Author: Neal Shusterman
Release Date: November 22nd, 2016
Sequel, series or stand-alone? first in the Arc Of Scythe trilogy
Previous book: –
Following book: Thunderhead
Main characters: Rowan Damish, Scythe Faraday, Scythe Goddard, Citra Terranova.
Rating: ★ ★ ★ ☆ ☆
“Scythe” the first book in The Arc Of Scythe trilogy, tells us the story of a place where everything is perfect: no more poverty, no more crime, no pollution and overall, no more death. Everything is ruled by a giant artificial intelligence called the Thunderhead, which, unlike most speculations about the future, has no bad intentions against humanity. Therefore, the world is perfect and people are immortal to enjoy it as long as they please. However, after all the changes the World overcame, there´s still an issue that the Thunderhead can´t solve: overpopulation.
In order to solve that problem, the Scythes exist. They are people who are in charge of “gleaning” a certain amount of humans each year. They do it as passionately as they can and everyone respects them, but what happens when the system corrupts?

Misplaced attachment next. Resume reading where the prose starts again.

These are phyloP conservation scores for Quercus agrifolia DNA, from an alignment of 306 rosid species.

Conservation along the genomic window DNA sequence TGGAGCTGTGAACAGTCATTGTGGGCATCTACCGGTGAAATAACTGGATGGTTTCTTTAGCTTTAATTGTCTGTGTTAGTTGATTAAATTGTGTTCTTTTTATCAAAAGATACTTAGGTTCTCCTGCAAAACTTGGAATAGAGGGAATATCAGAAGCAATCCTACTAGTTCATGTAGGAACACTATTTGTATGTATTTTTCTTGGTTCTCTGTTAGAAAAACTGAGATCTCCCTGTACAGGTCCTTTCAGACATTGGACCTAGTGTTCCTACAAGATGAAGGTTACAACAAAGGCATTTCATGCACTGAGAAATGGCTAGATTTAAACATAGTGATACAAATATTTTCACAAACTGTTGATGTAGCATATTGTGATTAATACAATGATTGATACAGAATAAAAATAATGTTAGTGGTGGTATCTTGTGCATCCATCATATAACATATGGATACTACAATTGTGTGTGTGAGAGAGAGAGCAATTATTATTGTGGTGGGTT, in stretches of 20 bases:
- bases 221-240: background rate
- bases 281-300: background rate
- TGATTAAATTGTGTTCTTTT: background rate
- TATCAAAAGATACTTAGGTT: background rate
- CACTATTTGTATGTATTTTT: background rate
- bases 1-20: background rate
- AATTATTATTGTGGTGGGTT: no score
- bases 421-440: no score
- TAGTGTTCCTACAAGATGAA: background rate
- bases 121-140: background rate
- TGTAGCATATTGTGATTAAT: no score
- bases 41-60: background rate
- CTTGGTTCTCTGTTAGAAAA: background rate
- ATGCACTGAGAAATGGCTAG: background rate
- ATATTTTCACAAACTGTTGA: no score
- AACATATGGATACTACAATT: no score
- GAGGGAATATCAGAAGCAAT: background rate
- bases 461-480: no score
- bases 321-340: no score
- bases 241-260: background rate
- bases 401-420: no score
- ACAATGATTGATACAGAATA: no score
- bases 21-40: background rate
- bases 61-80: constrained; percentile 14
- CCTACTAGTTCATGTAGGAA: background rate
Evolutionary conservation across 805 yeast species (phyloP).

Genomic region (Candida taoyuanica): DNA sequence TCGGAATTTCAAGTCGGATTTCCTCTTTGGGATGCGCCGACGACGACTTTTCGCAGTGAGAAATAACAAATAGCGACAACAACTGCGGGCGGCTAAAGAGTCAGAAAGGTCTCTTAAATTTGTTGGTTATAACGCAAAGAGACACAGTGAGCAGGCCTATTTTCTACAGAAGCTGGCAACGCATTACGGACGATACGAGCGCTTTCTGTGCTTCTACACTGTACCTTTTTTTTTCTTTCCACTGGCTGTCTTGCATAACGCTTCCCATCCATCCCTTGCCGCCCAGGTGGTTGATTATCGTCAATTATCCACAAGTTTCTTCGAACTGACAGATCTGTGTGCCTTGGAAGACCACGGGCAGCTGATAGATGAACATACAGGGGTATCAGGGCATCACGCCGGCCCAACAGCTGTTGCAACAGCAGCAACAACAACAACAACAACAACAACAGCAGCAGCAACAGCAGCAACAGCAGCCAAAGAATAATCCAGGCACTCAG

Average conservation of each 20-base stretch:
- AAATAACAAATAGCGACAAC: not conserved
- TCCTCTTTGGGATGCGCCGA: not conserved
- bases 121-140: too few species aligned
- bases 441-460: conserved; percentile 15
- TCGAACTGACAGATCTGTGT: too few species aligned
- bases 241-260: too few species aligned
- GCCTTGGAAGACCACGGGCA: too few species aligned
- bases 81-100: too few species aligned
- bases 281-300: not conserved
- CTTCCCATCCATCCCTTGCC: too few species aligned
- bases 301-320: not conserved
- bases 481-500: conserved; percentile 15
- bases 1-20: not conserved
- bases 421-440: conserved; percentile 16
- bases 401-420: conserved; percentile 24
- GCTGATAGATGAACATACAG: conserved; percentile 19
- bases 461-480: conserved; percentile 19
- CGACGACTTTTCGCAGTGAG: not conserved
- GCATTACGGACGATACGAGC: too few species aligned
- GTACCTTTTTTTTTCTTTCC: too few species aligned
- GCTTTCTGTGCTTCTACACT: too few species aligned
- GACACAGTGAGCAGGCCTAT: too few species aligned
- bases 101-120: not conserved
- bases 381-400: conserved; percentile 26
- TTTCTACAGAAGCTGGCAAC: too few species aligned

Meanwhile, we follow the lives of two kids, Rowan Damish and Citra Terranova who are picked by Scythe Faraday as apprentices to become future scythes, but only one of them will have the position, the other will go home. Both teens dread the job, so, they try their best at their worst. However, when the competition turns into a life or death situation, they will have to learn what it means to be a life taker and how to live with that fact.
Personally, it was a pretty enjoyable book for me and exploring the utopia where Citra and Rowan live was a pretty interesting experience. However, the book wasn´t thrilling at all, by being the first in a series, I understand that it must explain tons of things to the readers and introduce a lot of complex characters but I think it missed some action. And also, I didn´t care much for the main characters (as for this, I am in fact, a minority because most readers love Citra and Rowan.)
Mostly, I loved how the author explored the most difficult ethical dilemmas and how crucial death is even if we don´t want it, things must come to an end. Finally, the most important lesson that this book taught me is that unless you are a flawless machine, condensing too much power in the same person is dangerous, because we humans make mistakes and we can be corrupted.
So far, I´m halfway the second book and I´m liking it. Hope you enjoy your read.